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March 05, 2009

The Importance of Early Childhood Screenings

I recently got another new student.  Surprisingly, she came from one our kindergarten classes at an elementary school just down the road.  I could sense from the principal and number of specialists I spoke to that school was not easy for Tyra.  The hope was that she could finish out the year in my two-hour a day, four day a week program and then repeat kindergarten next year. 

 

Throughout her first day, I noticed some typical first day behaviors.  She was exploring every inch of the classroom and pushing some behavioral boundaries.  But, all in all, she had a good and productive day.  She is learning to follow our rules and what her jobs are as a student in my class.  At the end of our time together she was amazed it had gone by so fast! 

 

What is interesting is that Tyra was five in July of last year.  Based on her birthday, she was eligible to start kindergarten this fall.  However, early on, her teachers were noticing that she was just not ready for an all-day, very cognitively based program. 

 

In reading through some of her records, I mentioned to a specialist, “Do you have a copy of her Early Childhood Screening records or any information on her opportunities for preschool or early learning?”  There was nothing.  This student has spent the last six months in a setting that is completely inappropriate for her.  Although she is five, she is developmentally, behaviorally and emotionally not ready for kindergarten.  This might have been discovered through a screening or family interview.  Our School Readiness program will hopefully be just what she needs.  She will have an opportunity to learn how to go to school, what the role of student and teacher is and how to be an active member of a community in addition to learning some basic skills that will help her lay a foundation for many years of academic achievement.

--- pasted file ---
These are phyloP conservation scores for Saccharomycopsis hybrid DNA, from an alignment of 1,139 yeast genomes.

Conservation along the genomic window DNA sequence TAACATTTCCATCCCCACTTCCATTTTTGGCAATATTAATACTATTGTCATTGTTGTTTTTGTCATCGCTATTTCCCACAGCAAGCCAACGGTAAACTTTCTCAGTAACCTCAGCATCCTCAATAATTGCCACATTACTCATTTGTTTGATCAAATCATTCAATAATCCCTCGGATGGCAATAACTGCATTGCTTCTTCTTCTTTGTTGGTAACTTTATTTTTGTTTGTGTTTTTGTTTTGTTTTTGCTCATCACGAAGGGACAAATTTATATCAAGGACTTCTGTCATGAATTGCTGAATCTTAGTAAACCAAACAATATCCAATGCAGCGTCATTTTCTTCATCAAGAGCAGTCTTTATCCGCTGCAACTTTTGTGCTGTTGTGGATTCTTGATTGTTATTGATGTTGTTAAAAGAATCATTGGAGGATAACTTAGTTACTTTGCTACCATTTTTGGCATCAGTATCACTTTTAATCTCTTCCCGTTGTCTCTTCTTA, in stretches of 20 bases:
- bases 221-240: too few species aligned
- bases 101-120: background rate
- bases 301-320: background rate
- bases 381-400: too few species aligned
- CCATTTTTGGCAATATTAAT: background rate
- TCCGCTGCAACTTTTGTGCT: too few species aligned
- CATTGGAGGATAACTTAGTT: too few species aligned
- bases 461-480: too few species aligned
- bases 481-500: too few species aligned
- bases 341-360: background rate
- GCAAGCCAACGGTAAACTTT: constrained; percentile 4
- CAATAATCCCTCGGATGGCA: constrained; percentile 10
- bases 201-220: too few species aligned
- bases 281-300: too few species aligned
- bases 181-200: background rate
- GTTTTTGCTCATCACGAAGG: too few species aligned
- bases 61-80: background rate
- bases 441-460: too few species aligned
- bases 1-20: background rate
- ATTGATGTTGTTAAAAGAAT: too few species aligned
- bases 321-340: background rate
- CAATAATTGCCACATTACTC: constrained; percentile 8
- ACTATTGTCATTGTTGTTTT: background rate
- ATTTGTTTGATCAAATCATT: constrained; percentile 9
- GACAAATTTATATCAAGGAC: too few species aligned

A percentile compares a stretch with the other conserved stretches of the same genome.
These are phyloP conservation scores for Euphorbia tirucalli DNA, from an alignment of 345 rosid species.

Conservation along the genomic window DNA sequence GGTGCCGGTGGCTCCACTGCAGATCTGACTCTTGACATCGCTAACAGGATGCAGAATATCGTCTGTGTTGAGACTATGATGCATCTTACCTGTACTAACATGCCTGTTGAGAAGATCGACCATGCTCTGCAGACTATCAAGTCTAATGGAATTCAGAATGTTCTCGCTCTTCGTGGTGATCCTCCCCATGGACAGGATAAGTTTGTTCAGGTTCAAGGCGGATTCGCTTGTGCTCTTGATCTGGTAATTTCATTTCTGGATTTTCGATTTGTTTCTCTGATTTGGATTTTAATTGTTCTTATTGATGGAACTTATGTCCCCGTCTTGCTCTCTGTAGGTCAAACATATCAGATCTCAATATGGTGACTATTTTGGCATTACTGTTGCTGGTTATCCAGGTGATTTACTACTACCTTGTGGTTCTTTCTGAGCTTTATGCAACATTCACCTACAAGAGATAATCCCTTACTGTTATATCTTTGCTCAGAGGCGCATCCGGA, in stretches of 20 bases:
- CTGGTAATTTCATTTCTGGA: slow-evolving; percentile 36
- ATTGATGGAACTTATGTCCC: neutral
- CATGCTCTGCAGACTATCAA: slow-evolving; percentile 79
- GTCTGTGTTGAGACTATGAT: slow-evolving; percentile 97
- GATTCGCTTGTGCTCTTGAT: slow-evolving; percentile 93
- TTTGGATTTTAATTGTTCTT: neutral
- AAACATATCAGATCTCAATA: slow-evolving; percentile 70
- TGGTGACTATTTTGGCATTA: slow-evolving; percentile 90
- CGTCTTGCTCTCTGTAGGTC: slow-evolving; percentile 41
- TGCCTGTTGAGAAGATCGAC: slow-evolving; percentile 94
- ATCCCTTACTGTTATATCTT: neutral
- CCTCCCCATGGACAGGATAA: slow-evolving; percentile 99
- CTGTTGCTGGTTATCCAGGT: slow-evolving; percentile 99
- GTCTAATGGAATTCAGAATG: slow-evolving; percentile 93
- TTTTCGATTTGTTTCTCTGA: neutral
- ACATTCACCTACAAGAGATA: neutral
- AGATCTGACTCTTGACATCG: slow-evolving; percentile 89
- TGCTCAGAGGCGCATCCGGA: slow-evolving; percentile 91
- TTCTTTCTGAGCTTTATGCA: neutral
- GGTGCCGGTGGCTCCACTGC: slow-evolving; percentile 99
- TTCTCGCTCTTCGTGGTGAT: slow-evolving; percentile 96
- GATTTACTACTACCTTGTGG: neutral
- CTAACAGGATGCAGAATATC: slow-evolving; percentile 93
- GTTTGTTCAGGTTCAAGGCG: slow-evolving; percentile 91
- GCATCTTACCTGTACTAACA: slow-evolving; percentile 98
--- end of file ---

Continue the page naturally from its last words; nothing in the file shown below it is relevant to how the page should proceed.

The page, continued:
I am puzzled that in a small school system like mine, not everyone knows just what early childhood education is all about or even where to access it.  I say this not to point fingers at those who are not in the know.  Rather, I hope to encourage those in the know to make sure to NEVER stop informing others about the great work that is done with 4- and 5-year-olds all over our nation. 

 

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